June 11, 2020

750,000 Floridians Could Miss Out on $742 Million in CARES Act Stimulus Payments

This post was last updated on December 8, 2021. As new policies are announced, FPI will update this page.

As Florida’s response to COVID-19 takes front and center, concern grows for low-income families who struggle to take precautions against the spread of the virus. Although Congress has passed the Families First Coronavirus Response Act to address, at least in part,  the public health crisis and economic fallout from COVID-19, many barriers continue to keep struggling families from accessing the assistance they need during the pandemic. As Florida initiates policies implementing the Act and addressing other barriers to the safety net, FPI will update this form. When available, hyperlinks are provided to agency documents or statements that provide greater detail  about the new policy.

On March 22, 2020, FPI and 44 other organizations sent a letter to Governor DeSantis, leadership in the Legislature and agency heads to urge action on 47 specific policy changes to reduce unnecessary barriers for Florida’s safety net programs in response to the COVID-19 pandemic. See the letter here.

State leaders can help with strong outreach program

TALLAHASSEE, Fla. - About 12 million Americans — including 750,000 Floridians — risk missing out on the stimulus payments provided through the federal CARES Act if they do not file a form to receive it by October 15, according to a new report from the Center on Budget and Policy Priorities (CBPP).

“The CARES act payments provide a much-needed boost to families trying to pay rent and put food on the table during this unprecedented health and economic crisis,” said Sadaf Knight, CEO of the non-partisan Florida Policy Institute. “Florida leaders must work to ensure hundreds of thousands of residents don’t miss out on this relief for their families and our community.”

Reaching and enrolling Floridians who are eligible for this payment is an important step in building an anti-racist, equitable, and inclusive economic recovery that extends to all people. Facing structural barriers like wealth and income disparities, inadequate access to health care, and racial discrimination built into the health system, communities of color and people who are experiencing poverty are being hit the hardest by the COVID-19 public health emergency and recession.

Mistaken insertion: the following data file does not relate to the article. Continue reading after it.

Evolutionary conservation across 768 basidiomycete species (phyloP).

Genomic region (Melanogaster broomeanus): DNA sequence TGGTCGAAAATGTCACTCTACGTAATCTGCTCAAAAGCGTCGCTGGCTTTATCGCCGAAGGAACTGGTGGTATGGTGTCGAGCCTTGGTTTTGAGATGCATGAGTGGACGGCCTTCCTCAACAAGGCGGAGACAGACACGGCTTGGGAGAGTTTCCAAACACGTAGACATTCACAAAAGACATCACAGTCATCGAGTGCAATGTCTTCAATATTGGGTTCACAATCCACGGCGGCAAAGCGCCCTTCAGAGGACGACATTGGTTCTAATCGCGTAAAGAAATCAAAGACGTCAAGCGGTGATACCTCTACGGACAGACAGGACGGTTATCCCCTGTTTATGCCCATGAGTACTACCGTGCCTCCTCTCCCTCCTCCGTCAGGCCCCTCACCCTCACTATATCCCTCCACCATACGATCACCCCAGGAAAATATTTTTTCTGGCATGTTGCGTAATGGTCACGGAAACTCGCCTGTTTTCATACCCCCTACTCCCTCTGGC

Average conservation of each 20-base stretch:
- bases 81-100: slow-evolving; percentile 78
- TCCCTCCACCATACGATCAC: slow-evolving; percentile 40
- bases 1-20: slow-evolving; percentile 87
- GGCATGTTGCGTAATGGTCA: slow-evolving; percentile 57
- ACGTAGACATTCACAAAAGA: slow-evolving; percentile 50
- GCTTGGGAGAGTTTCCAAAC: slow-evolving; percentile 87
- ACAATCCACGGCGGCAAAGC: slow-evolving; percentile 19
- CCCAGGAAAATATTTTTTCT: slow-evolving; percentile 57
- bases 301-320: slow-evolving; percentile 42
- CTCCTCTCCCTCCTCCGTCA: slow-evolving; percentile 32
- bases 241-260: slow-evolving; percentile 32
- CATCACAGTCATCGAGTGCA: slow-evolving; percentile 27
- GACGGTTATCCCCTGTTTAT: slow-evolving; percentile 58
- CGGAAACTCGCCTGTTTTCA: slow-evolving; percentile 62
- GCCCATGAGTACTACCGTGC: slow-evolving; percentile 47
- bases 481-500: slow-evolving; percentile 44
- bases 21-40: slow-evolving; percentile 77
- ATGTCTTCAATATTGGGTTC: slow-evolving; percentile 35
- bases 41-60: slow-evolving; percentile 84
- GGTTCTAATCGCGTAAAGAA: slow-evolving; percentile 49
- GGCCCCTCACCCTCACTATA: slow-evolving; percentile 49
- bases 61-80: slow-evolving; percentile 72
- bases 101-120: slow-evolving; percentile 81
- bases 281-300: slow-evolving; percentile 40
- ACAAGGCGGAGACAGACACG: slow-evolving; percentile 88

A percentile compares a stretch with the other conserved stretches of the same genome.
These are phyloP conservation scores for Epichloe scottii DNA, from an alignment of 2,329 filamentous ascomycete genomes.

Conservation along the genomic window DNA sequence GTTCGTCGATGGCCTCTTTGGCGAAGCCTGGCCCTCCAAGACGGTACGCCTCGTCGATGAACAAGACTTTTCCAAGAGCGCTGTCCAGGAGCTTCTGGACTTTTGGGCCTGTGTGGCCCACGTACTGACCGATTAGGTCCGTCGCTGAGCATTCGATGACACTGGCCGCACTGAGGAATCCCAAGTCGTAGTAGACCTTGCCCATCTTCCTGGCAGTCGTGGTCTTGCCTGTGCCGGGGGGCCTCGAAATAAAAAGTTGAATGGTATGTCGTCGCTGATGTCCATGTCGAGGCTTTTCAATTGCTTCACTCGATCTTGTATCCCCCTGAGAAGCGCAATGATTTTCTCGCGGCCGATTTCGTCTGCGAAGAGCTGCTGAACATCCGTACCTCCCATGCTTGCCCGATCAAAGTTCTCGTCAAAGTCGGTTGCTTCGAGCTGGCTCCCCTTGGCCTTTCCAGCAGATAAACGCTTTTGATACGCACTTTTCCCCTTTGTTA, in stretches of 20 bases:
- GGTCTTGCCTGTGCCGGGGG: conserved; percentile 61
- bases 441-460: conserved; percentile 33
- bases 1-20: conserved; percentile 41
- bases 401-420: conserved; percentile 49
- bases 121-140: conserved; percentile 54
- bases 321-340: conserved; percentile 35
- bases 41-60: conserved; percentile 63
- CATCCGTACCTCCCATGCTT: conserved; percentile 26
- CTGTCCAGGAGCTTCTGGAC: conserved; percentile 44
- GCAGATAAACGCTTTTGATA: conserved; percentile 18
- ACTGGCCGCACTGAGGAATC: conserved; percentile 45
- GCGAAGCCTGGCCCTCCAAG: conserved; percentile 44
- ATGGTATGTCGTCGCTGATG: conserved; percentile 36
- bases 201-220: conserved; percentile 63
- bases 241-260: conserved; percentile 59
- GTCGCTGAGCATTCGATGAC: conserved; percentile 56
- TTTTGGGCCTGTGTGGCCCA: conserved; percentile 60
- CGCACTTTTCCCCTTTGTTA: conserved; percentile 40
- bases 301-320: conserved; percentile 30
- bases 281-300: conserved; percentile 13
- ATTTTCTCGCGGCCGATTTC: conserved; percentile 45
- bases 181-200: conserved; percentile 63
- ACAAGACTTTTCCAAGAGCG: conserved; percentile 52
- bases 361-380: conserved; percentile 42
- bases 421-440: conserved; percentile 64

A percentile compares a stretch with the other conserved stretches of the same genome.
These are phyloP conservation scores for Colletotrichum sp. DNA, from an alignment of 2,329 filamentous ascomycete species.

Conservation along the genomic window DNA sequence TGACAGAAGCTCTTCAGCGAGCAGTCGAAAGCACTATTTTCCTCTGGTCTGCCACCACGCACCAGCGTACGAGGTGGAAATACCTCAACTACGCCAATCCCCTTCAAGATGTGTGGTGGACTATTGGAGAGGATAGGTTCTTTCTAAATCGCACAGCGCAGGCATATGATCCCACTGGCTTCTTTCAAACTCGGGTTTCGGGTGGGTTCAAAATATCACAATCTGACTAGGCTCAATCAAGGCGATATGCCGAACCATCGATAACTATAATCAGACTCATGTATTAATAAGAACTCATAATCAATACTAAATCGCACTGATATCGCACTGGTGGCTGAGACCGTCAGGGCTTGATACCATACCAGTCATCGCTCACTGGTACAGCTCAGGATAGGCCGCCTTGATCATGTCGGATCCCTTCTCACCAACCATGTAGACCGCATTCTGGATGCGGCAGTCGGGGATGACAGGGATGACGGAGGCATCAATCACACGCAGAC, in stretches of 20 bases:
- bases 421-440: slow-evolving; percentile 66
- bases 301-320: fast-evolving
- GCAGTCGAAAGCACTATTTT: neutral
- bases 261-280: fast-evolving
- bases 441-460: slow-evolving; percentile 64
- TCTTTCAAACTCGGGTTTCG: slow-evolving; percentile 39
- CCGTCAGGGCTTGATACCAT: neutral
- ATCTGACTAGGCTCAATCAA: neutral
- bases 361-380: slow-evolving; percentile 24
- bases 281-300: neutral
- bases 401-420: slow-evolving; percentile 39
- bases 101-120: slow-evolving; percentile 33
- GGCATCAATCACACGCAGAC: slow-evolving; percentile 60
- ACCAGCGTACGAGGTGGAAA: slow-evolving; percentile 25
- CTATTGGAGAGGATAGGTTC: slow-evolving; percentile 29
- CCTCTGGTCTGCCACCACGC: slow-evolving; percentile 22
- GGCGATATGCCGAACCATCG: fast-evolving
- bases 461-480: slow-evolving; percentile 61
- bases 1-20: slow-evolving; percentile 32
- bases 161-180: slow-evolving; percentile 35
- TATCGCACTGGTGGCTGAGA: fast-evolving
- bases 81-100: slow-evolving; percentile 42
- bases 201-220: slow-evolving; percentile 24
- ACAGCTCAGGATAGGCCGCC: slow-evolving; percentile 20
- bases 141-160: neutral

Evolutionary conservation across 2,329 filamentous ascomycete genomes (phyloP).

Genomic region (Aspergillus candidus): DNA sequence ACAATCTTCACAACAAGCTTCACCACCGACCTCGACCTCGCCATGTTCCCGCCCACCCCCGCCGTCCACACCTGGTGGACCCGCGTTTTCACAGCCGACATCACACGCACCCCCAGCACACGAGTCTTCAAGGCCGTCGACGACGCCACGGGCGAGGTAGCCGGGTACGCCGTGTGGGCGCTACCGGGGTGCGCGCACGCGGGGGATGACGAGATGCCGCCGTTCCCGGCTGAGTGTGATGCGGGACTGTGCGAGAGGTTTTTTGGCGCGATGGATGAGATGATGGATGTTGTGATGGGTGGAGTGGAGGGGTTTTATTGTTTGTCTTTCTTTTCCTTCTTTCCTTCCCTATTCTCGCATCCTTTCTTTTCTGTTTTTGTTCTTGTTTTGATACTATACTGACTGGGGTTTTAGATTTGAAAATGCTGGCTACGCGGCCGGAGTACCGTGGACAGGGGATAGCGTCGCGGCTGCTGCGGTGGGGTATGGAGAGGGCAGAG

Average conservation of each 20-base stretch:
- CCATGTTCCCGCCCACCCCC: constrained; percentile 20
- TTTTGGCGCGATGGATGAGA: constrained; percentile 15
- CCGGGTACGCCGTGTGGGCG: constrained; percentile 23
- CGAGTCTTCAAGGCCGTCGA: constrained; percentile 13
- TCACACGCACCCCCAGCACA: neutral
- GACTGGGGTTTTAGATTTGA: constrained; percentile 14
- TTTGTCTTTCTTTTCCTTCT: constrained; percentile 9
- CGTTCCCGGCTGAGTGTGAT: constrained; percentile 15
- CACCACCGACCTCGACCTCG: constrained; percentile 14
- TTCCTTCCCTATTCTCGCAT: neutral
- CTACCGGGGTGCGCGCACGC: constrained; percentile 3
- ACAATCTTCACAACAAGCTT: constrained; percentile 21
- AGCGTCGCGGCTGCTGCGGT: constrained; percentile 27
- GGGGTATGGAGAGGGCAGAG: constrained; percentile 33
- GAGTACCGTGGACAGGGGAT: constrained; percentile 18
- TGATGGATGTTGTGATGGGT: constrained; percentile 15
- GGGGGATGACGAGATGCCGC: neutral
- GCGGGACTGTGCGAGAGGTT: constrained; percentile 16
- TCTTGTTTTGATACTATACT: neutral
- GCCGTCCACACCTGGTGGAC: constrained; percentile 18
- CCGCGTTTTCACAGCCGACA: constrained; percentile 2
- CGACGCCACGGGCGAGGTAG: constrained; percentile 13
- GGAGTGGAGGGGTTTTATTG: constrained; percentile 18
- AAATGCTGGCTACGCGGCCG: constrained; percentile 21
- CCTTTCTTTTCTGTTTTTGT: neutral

The payments are considerable, both for the recipients and by other standards of assistance. The IRS, working with the Social Security Administration and the Department of Veterans Affairs, has been automatically delivering these payments to tens of millions of people who regularly file federal income taxes or receive certain federally administered benefits. But the automatic payment method misses about 12 million people nationally —including people of color, children whose parents are paid low wages, people without secure housing, and others — because they aren’t required to file federal income tax returns due to their low incomes and they do not participate in one of those specified, federally administered programs.

The outstanding payments amount to roughly $742 million for Floridians, which — if delivered and spent — would help people who are struggling to make ends meet and give state and local economies a much-needed boost.  

Governors and other state leaders can play a central role in reaching eligible individuals with low income, roughly 3 in 4 of whom participate in the Supplemental Nutrition Assistance Program (SNAP) or Medicaid, which states and counties administer. States and localities will also need to reach out to people eligible for payments who may be outside the reach of SNAP and Medicaid. This could include people who are experiencing job or earnings loss, housing insecurity, or homelessness. Stimulus checks do not count against Medicaid, SNAP, or cash assistance eligibility.  

“We strongly urge Governor DeSantis to implement a robust outreach program, which will help families struggling through these tough times and jumpstart the economy,” added Knight.

FPI is an independent, nonpartisan and nonprofit organization dedicated to advancing state policies and budgets that improve the economic mobility and quality of life for all Floridians.

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